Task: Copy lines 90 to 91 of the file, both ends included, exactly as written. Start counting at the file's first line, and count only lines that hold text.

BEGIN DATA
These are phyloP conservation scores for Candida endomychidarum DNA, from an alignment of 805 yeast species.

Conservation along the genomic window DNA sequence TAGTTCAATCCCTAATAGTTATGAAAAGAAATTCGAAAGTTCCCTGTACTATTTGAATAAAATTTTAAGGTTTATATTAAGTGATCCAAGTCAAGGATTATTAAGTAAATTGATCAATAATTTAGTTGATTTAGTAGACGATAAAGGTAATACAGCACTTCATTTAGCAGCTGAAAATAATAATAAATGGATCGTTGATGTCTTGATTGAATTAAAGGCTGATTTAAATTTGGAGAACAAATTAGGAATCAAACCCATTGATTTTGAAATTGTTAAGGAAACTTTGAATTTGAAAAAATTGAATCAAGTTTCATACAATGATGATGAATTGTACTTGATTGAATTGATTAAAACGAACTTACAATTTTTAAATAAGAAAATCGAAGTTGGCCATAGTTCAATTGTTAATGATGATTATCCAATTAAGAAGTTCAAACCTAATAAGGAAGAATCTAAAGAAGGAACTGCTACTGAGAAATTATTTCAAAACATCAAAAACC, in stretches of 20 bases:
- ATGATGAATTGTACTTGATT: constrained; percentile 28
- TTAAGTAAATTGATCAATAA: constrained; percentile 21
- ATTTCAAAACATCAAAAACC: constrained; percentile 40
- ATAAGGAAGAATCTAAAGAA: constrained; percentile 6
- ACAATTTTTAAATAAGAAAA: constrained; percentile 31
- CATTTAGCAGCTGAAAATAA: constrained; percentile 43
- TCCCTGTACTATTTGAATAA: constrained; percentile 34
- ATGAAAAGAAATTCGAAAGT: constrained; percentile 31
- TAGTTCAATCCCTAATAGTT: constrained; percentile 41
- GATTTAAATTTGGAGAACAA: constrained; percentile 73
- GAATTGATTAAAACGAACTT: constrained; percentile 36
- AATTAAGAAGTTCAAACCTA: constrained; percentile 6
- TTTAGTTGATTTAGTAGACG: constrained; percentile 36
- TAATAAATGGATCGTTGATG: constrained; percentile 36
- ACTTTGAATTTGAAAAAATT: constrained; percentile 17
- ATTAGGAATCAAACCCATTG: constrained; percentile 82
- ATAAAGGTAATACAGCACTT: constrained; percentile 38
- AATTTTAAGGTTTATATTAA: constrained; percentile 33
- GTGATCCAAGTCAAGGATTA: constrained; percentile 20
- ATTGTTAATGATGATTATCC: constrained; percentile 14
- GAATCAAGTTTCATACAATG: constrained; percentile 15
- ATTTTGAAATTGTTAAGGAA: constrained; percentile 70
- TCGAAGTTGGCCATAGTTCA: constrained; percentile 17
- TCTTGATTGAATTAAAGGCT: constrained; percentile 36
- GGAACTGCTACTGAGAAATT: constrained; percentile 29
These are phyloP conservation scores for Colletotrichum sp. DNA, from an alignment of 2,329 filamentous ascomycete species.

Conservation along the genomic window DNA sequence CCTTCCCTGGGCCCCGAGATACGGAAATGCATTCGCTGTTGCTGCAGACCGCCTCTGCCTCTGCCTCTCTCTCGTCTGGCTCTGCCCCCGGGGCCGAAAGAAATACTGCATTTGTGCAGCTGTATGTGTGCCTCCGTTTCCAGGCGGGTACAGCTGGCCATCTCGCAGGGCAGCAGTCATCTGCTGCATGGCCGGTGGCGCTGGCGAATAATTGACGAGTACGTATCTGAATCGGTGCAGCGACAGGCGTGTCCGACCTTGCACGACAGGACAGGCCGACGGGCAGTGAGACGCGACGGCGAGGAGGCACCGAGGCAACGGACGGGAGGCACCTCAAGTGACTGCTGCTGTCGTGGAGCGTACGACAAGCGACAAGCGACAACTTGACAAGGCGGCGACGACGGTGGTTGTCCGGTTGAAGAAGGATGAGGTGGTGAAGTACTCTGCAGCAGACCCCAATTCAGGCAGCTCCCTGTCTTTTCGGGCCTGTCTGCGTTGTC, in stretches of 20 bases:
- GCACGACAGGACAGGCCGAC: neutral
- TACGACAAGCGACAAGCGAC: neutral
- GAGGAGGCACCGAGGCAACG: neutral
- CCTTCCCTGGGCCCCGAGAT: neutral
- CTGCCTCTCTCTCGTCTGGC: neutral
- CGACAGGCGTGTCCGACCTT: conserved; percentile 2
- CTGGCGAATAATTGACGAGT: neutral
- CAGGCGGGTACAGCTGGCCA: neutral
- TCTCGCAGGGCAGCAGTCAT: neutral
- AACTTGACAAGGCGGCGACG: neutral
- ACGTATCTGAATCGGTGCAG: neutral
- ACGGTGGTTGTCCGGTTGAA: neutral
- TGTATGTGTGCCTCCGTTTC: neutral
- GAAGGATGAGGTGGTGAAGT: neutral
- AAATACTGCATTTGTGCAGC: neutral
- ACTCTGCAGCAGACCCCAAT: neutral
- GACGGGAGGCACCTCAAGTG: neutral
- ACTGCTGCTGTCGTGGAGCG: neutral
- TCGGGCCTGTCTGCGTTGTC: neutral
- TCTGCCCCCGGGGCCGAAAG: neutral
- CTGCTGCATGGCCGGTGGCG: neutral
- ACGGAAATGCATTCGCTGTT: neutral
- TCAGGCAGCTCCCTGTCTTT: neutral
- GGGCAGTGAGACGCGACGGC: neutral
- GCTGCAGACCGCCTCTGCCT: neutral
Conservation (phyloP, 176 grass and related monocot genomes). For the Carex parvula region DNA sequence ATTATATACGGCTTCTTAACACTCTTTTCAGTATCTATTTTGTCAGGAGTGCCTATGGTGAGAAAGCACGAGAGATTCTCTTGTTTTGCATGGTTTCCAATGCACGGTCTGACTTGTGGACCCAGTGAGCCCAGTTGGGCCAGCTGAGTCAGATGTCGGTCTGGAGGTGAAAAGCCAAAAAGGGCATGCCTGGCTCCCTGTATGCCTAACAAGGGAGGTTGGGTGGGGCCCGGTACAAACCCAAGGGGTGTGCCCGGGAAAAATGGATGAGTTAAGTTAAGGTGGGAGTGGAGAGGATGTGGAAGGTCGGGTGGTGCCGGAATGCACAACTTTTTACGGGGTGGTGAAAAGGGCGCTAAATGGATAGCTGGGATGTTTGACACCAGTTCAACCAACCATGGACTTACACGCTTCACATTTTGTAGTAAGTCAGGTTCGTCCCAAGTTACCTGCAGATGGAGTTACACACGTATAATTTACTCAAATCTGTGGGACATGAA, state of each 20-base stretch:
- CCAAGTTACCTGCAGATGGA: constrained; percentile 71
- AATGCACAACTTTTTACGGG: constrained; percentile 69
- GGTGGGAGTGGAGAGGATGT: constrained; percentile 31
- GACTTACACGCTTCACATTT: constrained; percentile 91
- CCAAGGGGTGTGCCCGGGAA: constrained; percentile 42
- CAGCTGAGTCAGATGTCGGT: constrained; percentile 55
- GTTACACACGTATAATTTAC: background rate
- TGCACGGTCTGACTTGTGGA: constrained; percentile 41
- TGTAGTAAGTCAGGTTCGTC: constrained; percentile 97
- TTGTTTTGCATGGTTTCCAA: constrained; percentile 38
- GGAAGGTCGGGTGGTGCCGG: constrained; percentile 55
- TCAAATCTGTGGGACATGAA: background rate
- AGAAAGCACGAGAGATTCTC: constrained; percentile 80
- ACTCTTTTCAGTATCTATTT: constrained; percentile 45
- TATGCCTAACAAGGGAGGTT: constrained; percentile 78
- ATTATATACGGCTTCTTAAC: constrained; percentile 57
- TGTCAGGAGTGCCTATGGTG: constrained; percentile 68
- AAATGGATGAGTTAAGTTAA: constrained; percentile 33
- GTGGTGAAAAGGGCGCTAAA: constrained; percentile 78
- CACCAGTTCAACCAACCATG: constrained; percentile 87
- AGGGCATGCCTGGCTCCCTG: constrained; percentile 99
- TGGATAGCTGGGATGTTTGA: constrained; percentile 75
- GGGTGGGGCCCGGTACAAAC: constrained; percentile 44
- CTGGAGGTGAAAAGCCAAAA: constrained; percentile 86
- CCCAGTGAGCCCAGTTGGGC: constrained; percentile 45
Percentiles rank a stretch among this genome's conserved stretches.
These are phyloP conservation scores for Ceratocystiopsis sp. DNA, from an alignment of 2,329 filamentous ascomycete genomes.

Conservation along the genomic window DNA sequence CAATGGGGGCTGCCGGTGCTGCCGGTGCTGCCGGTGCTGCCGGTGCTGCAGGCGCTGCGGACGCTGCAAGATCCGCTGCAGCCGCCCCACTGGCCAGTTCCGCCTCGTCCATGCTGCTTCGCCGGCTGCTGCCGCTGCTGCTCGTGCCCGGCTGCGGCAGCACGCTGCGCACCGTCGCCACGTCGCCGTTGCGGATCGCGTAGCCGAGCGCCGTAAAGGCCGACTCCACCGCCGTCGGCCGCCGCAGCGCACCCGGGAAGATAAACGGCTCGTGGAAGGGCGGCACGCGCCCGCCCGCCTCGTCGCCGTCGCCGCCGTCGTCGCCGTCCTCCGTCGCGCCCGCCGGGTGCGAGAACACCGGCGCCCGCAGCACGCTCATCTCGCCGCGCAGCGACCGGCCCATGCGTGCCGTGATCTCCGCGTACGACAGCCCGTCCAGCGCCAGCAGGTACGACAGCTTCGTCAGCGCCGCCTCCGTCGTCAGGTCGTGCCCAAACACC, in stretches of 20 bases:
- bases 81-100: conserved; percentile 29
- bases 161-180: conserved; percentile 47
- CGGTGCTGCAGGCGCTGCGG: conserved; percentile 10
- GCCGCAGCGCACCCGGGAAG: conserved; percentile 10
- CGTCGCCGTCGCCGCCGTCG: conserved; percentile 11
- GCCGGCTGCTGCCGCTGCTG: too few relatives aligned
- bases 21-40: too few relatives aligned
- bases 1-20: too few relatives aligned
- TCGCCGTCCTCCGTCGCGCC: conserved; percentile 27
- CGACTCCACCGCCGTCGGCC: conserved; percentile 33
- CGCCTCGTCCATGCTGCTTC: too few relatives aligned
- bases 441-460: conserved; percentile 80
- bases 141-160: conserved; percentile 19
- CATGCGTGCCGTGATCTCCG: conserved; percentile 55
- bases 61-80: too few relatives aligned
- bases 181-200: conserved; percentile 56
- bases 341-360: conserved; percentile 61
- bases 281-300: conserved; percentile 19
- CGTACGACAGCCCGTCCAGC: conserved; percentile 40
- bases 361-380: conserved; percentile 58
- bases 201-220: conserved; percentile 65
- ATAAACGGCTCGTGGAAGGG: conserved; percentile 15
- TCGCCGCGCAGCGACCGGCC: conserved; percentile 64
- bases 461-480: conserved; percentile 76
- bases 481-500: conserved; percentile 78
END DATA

- bases 21-40: too few relatives aligned
- bases 1-20: too few relatives aligned